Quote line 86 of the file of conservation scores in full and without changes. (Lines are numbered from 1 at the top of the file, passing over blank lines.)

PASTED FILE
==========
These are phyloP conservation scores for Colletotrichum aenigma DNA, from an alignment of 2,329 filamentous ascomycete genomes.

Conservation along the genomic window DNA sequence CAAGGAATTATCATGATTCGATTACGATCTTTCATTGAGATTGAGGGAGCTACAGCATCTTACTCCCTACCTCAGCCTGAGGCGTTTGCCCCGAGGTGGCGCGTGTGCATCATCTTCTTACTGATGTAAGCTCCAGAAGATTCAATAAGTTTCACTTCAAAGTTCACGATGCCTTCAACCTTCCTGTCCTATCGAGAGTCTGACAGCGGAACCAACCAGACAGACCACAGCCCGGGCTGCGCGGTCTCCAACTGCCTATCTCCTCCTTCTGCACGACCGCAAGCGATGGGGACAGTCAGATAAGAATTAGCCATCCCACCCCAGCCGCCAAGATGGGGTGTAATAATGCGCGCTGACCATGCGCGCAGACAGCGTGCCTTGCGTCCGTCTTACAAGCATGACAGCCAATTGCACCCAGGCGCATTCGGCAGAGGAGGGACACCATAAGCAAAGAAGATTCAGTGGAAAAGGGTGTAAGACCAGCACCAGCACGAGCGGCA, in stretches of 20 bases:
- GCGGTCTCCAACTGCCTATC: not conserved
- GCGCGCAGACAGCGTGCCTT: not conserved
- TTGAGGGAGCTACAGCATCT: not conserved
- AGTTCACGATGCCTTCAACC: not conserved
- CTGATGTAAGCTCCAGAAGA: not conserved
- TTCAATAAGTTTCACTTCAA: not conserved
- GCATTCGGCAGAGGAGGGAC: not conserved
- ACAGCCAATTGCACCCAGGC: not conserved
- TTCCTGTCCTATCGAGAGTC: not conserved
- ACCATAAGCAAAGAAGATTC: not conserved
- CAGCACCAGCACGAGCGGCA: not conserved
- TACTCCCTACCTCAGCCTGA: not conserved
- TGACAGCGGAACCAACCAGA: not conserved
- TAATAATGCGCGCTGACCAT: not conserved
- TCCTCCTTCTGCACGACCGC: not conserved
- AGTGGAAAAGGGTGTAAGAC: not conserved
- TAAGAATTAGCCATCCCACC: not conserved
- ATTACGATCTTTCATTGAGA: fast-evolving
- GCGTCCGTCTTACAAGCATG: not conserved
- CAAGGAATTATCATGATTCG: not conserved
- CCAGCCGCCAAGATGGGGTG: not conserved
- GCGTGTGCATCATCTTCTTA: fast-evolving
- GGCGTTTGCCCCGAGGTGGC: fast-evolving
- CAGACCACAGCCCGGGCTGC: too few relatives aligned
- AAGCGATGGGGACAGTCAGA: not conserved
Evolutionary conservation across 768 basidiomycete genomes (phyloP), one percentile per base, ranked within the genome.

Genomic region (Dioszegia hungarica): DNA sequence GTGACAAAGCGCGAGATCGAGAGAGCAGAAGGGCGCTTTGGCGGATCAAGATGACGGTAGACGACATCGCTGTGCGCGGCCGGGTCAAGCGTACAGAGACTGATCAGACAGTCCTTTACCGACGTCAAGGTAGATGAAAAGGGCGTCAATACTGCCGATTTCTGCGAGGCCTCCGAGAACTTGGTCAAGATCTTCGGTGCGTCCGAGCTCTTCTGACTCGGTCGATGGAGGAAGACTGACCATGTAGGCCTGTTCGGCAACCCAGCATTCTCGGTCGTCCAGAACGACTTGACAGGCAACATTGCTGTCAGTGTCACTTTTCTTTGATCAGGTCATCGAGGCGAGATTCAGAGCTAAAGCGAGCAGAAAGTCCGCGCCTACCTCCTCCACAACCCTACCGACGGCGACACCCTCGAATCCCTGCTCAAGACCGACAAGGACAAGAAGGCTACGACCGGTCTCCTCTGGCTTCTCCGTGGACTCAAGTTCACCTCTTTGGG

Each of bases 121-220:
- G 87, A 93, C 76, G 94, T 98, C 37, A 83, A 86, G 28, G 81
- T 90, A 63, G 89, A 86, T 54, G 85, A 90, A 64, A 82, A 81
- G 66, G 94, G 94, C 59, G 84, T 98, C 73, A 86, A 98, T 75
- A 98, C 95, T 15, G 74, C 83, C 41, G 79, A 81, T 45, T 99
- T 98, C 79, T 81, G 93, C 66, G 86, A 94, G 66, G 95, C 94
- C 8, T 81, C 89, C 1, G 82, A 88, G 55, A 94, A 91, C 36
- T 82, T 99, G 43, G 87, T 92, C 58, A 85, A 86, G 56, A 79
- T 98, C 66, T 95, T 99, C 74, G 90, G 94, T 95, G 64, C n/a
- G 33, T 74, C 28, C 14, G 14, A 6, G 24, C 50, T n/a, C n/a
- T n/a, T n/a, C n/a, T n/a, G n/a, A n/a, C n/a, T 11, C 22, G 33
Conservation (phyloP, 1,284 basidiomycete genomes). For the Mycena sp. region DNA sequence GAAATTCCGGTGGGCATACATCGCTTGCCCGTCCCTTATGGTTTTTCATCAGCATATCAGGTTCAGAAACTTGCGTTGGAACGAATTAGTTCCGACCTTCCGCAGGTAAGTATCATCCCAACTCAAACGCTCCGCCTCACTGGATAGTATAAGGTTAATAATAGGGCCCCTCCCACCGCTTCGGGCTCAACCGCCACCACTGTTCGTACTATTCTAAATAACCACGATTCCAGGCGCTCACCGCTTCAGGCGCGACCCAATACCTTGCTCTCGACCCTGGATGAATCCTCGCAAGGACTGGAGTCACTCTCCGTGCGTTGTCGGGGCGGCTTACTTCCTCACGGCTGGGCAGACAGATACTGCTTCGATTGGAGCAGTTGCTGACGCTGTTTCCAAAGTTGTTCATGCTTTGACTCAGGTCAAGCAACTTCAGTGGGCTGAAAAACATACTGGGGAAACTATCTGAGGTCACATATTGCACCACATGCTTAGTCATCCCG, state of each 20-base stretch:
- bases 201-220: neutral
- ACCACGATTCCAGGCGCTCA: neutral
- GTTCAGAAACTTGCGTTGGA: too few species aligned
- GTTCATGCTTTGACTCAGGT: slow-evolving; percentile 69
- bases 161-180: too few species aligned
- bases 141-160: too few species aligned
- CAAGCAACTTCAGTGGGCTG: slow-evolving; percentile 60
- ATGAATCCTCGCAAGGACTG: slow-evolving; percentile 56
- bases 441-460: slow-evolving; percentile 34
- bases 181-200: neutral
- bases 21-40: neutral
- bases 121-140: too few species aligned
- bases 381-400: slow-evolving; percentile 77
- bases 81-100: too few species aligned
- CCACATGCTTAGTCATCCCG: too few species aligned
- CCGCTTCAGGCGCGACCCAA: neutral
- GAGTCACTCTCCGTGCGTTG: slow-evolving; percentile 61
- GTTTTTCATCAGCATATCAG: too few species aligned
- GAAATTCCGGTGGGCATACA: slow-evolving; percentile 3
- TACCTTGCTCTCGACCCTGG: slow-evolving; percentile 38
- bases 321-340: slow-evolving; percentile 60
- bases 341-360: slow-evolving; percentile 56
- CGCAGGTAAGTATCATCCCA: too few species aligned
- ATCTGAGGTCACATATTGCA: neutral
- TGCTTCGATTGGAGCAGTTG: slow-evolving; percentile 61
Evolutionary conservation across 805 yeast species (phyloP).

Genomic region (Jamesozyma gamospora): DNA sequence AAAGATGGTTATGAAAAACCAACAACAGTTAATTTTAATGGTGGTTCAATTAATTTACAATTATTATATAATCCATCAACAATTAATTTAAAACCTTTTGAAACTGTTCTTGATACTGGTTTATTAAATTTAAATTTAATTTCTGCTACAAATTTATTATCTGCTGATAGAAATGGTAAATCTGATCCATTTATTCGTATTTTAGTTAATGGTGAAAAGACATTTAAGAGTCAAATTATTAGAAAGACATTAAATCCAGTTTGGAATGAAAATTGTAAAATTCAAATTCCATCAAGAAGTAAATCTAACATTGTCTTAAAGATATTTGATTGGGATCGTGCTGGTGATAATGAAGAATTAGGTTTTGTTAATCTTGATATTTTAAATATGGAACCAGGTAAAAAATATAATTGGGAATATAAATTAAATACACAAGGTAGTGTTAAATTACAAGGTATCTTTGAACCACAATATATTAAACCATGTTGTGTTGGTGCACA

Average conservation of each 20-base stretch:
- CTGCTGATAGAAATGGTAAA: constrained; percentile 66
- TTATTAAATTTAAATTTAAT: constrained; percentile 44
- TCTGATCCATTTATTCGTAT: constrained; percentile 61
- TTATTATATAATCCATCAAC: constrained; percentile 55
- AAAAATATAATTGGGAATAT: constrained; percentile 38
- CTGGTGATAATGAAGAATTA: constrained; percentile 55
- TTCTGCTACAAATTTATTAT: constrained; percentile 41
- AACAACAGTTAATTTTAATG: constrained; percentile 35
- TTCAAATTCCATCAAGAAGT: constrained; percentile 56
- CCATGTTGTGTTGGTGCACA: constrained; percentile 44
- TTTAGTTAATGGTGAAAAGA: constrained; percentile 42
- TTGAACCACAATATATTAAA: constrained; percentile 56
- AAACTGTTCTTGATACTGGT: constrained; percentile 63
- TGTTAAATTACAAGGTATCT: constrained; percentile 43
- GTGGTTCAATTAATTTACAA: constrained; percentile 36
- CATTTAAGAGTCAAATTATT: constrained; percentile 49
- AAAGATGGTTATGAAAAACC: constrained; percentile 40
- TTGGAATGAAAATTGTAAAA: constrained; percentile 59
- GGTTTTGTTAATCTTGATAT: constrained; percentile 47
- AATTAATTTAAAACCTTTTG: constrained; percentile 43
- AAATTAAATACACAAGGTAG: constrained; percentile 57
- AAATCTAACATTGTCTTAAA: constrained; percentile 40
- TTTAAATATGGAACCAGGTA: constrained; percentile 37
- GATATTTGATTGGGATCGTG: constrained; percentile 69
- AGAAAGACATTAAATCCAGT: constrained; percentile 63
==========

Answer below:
- AAAGATGGTTATGAAAAACC: constrained; percentile 40